Large ammonium nitrate stores in Australia cause local residents serious concern

Giovanni Torre
·2-min read
2,700 tonnes of ammonium nitrate exploded, destroying vast areas of Beirut. As much as four times that amount is stored in a facility near Newcastle, Australia - Getty Images /Getty Images Europe 
2,700 tonnes of ammonium nitrate exploded, destroying vast areas of Beirut. As much as four times that amount is stored in a facility near Newcastle, Australia - Getty Images /Getty Images Europe

Residents in and around  Newcastle, Australia, have expressed fears about the town’s vast stockpile of ammonium nitrate – which could be almost four times bigger than the amount that exploded in Beirut.

Between 6,000 and 12,000 tonnes of ammonium nitrate is stored at Orica's Kooragang plant in the New South Wales town. Lebanon's Interior Minister said 2,750 tonnes of ammonium nitrate exploded in the Beirut blast.

The plant is within 800 metres of residents in North Stockton and just three kilometres from Newcastle’s central business district.

Chemical engineer and community campaigner Keith Craig told the Australian Broadcasting Corporation that “many people would be killed and injured if we had an accident at Orica”.

“It's a totally inappropriate place to have such a dangerous material produced and stored, and it's something we've been complaining about for many, many years,” he said.

Orica told the ABC that safe storage of the chemical is strictly regulated and audited.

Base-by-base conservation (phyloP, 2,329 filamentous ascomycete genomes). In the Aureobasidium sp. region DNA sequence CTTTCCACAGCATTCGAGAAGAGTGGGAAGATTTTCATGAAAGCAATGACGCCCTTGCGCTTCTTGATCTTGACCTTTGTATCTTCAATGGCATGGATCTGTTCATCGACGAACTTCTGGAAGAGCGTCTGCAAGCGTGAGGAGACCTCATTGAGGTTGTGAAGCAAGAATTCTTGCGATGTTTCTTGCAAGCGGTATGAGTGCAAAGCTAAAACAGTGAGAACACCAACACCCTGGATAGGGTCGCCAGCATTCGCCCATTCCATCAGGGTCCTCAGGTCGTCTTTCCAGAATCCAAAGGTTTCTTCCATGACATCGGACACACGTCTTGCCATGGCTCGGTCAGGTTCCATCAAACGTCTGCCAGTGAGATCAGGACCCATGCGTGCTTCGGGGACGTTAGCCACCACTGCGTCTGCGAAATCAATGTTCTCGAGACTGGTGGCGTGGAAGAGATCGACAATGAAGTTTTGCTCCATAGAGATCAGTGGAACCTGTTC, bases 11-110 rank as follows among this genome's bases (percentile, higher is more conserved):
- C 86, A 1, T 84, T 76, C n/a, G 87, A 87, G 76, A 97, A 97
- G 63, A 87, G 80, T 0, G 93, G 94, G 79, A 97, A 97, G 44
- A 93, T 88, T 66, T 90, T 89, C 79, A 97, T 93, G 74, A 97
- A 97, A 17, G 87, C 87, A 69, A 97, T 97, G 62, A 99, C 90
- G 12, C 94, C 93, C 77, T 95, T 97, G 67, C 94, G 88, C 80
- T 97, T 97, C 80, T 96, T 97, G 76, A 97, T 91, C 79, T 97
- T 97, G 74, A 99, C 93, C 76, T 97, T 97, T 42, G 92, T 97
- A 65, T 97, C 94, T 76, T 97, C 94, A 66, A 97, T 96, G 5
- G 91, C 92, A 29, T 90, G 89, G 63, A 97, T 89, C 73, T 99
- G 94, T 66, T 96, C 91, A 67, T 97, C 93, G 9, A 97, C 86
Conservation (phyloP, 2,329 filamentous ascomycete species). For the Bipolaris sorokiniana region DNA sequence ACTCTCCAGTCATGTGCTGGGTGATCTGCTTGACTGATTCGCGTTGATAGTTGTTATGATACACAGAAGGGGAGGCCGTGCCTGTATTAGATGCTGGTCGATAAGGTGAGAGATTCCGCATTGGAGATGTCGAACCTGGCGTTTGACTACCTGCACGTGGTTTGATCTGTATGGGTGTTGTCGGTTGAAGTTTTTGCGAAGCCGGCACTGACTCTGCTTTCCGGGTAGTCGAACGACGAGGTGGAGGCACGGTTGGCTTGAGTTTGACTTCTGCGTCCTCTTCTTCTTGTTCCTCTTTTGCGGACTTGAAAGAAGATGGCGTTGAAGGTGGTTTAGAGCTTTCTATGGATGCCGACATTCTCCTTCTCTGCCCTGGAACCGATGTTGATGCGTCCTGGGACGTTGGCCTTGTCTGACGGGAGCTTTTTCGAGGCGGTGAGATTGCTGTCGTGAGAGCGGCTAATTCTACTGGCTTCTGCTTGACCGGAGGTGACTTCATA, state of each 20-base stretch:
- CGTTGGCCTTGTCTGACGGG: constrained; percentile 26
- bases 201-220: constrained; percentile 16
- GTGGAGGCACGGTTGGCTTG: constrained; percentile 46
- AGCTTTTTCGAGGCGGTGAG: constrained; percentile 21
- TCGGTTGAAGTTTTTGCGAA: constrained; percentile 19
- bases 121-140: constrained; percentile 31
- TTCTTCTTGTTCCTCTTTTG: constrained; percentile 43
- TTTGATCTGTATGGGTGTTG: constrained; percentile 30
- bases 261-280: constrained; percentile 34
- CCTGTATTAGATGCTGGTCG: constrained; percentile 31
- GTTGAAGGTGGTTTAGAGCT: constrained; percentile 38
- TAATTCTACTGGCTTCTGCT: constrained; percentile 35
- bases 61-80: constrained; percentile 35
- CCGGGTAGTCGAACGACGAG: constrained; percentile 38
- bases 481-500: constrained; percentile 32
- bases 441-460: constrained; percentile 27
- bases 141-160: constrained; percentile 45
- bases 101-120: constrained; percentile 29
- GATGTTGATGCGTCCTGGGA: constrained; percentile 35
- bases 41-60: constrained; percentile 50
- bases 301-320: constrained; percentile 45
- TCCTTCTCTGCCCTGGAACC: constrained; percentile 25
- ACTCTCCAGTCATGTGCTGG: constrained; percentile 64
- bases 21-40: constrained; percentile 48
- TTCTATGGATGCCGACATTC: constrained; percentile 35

Explosives expert Tony Richards told the Sydney Morning Herald that there was enough ammonium nitrate stored at the plant to obliterate Newcastle.

“If that went off, people in Sydney [more than 160km away] would say ‘what the hell was that?’ And the answer would be: it used to be Newcastle,” he said.

The below graphic shows the radius of the blast in Beirut.

While the ammonium nitrate in Lebanon is believed to have been left in an unsecured warehouse, a New South Wales Environmental Protection Authorities spokesperson told the Sydney Morning Herald that Australian storage facilities are subject to strict conditions and regular inspections to ensure compliance.

However, residents have noted that inconsistent standards saw one ammonium nitrate facility moved away from homes in South Australia over safety concerns, while in New South Wales a similar facility is within 500 metres of a nursing home.

A company in Queensland is currently facing a lawsuit over an ammonium nitrate “fireball” that injured eight people in 2014 when a truck transporting the material to South Australia exploded.

The 5 deadliest Ammonium Nitrate explosions in world history before Beirut
The 5 deadliest Ammonium Nitrate explosions in world history before Beirut

*  Read more: Ammonium nitrate: what is it and why did it cause the blast in Beirut?